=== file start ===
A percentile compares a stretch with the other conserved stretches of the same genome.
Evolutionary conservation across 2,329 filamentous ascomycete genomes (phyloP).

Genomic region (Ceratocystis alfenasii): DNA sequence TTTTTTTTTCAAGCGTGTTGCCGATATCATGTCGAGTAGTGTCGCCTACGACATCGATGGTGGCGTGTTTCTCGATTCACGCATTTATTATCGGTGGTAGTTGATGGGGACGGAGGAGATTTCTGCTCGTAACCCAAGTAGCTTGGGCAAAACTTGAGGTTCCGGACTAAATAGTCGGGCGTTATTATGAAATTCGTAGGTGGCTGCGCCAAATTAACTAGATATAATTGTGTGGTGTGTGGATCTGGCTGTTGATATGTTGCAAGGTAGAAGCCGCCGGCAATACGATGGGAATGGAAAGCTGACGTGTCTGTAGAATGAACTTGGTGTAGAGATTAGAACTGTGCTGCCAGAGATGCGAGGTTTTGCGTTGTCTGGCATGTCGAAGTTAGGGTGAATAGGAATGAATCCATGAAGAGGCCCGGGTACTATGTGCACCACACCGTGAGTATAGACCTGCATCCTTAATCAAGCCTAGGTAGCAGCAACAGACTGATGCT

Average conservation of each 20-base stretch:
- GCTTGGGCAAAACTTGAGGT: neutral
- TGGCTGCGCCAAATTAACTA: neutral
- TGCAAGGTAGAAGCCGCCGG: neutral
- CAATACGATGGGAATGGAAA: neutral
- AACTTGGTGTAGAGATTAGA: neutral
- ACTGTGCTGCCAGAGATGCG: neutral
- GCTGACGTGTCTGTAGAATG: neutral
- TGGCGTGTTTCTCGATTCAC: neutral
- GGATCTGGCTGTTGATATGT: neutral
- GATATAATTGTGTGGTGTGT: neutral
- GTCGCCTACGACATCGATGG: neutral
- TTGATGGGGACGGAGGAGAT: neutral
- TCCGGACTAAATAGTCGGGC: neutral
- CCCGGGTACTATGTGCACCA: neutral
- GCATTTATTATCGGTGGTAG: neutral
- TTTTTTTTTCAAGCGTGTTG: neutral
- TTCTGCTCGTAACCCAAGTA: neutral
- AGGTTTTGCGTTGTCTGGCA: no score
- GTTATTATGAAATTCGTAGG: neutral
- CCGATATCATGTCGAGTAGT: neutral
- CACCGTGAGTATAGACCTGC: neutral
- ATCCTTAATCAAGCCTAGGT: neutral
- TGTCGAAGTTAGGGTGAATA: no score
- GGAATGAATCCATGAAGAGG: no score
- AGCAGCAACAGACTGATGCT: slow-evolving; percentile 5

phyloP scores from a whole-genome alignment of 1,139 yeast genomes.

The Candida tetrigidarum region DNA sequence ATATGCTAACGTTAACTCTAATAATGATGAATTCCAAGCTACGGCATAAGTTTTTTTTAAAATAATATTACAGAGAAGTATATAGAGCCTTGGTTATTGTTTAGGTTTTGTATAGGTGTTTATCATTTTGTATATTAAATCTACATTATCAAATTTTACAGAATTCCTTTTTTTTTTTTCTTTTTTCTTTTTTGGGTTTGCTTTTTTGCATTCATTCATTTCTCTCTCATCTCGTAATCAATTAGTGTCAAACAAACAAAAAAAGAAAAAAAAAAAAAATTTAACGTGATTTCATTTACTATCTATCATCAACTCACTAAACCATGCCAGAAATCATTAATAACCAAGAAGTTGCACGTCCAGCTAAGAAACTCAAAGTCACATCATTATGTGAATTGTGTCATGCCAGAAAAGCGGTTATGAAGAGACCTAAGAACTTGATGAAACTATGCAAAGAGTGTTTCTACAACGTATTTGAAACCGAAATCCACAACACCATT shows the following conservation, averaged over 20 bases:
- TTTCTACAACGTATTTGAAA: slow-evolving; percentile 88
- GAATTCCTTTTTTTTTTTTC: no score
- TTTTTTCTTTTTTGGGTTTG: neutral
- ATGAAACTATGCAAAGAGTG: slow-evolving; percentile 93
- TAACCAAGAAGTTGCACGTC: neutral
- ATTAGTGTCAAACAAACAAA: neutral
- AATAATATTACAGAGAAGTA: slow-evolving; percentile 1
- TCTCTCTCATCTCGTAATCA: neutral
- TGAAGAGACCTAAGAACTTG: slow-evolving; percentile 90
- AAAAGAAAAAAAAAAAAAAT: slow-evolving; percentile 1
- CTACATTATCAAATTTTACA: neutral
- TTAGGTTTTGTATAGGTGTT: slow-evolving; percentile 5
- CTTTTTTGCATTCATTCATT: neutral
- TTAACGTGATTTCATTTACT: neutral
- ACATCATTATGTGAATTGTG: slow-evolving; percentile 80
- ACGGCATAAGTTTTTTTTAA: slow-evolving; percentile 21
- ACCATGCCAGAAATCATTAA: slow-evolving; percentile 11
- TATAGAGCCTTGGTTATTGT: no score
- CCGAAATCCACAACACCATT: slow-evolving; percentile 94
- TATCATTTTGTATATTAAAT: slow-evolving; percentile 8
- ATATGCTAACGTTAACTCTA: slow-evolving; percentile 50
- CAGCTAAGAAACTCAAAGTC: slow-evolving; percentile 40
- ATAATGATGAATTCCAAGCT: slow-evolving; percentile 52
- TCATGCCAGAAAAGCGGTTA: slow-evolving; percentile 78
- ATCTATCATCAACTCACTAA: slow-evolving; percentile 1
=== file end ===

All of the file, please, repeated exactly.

A percentile compares a stretch with the other conserved stretches of the same genome.
Evolutionary conservation across 2,329 filamentous ascomycete genomes (phyloP).

Genomic region (Ceratocystis alfenasii): DNA sequence TTTTTTTTTCAAGCGTGTTGCCGATATCATGTCGAGTAGTGTCGCCTACGACATCGATGGTGGCGTGTTTCTCGATTCACGCATTTATTATCGGTGGTAGTTGATGGGGACGGAGGAGATTTCTGCTCGTAACCCAAGTAGCTTGGGCAAAACTTGAGGTTCCGGACTAAATAGTCGGGCGTTATTATGAAATTCGTAGGTGGCTGCGCCAAATTAACTAGATATAATTGTGTGGTGTGTGGATCTGGCTGTTGATATGTTGCAAGGTAGAAGCCGCCGGCAATACGATGGGAATGGAAAGCTGACGTGTCTGTAGAATGAACTTGGTGTAGAGATTAGAACTGTGCTGCCAGAGATGCGAGGTTTTGCGTTGTCTGGCATGTCGAAGTTAGGGTGAATAGGAATGAATCCATGAAGAGGCCCGGGTACTATGTGCACCACACCGTGAGTATAGACCTGCATCCTTAATCAAGCCTAGGTAGCAGCAACAGACTGATGCT

Average conservation of each 20-base stretch:
- GCTTGGGCAAAACTTGAGGT: neutral
- TGGCTGCGCCAAATTAACTA: neutral
- TGCAAGGTAGAAGCCGCCGG: neutral
- CAATACGATGGGAATGGAAA: neutral
- AACTTGGTGTAGAGATTAGA: neutral
- ACTGTGCTGCCAGAGATGCG: neutral
- GCTGACGTGTCTGTAGAATG: neutral
- TGGCGTGTTTCTCGATTCAC: neutral
- GGATCTGGCTGTTGATATGT: neutral
- GATATAATTGTGTGGTGTGT: neutral
- GTCGCCTACGACATCGATGG: neutral
- TTGATGGGGACGGAGGAGAT: neutral
- TCCGGACTAAATAGTCGGGC: neutral
- CCCGGGTACTATGTGCACCA: neutral
- GCATTTATTATCGGTGGTAG: neutral
- TTTTTTTTTCAAGCGTGTTG: neutral
- TTCTGCTCGTAACCCAAGTA: neutral
- AGGTTTTGCGTTGTCTGGCA: no score
- GTTATTATGAAATTCGTAGG: neutral
- CCGATATCATGTCGAGTAGT: neutral
- CACCGTGAGTATAGACCTGC: neutral
- ATCCTTAATCAAGCCTAGGT: neutral
- TGTCGAAGTTAGGGTGAATA: no score
- GGAATGAATCCATGAAGAGG: no score
- AGCAGCAACAGACTGATGCT: slow-evolving; percentile 5

phyloP scores from a whole-genome alignment of 1,139 yeast genomes.

The Candida tetrigidarum region DNA sequence ATATGCTAACGTTAACTCTAATAATGATGAATTCCAAGCTACGGCATAAGTTTTTTTTAAAATAATATTACAGAGAAGTATATAGAGCCTTGGTTATTGTTTAGGTTTTGTATAGGTGTTTATCATTTTGTATATTAAATCTACATTATCAAATTTTACAGAATTCCTTTTTTTTTTTTCTTTTTTCTTTTTTGGGTTTGCTTTTTTGCATTCATTCATTTCTCTCTCATCTCGTAATCAATTAGTGTCAAACAAACAAAAAAAGAAAAAAAAAAAAAATTTAACGTGATTTCATTTACTATCTATCATCAACTCACTAAACCATGCCAGAAATCATTAATAACCAAGAAGTTGCACGTCCAGCTAAGAAACTCAAAGTCACATCATTATGTGAATTGTGTCATGCCAGAAAAGCGGTTATGAAGAGACCTAAGAACTTGATGAAACTATGCAAAGAGTGTTTCTACAACGTATTTGAAACCGAAATCCACAACACCATT shows the following conservation, averaged over 20 bases:
- TTTCTACAACGTATTTGAAA: slow-evolving; percentile 88
- GAATTCCTTTTTTTTTTTTC: no score
- TTTTTTCTTTTTTGGGTTTG: neutral
- ATGAAACTATGCAAAGAGTG: slow-evolving; percentile 93
- TAACCAAGAAGTTGCACGTC: neutral
- ATTAGTGTCAAACAAACAAA: neutral
- AATAATATTACAGAGAAGTA: slow-evolving; percentile 1
- TCTCTCTCATCTCGTAATCA: neutral
- TGAAGAGACCTAAGAACTTG: slow-evolving; percentile 90
- AAAAGAAAAAAAAAAAAAAT: slow-evolving; percentile 1
- CTACATTATCAAATTTTACA: neutral
- TTAGGTTTTGTATAGGTGTT: slow-evolving; percentile 5
- CTTTTTTGCATTCATTCATT: neutral
- TTAACGTGATTTCATTTACT: neutral
- ACATCATTATGTGAATTGTG: slow-evolving; percentile 80
- ACGGCATAAGTTTTTTTTAA: slow-evolving; percentile 21
- ACCATGCCAGAAATCATTAA: slow-evolving; percentile 11
- TATAGAGCCTTGGTTATTGT: no score
- CCGAAATCCACAACACCATT: slow-evolving; percentile 94
- TATCATTTTGTATATTAAAT: slow-evolving; percentile 8
- ATATGCTAACGTTAACTCTA: slow-evolving; percentile 50
- CAGCTAAGAAACTCAAAGTC: slow-evolving; percentile 40
- ATAATGATGAATTCCAAGCT: slow-evolving; percentile 52
- TCATGCCAGAAAAGCGGTTA: slow-evolving; percentile 78
- ATCTATCATCAACTCACTAA: slow-evolving; percentile 1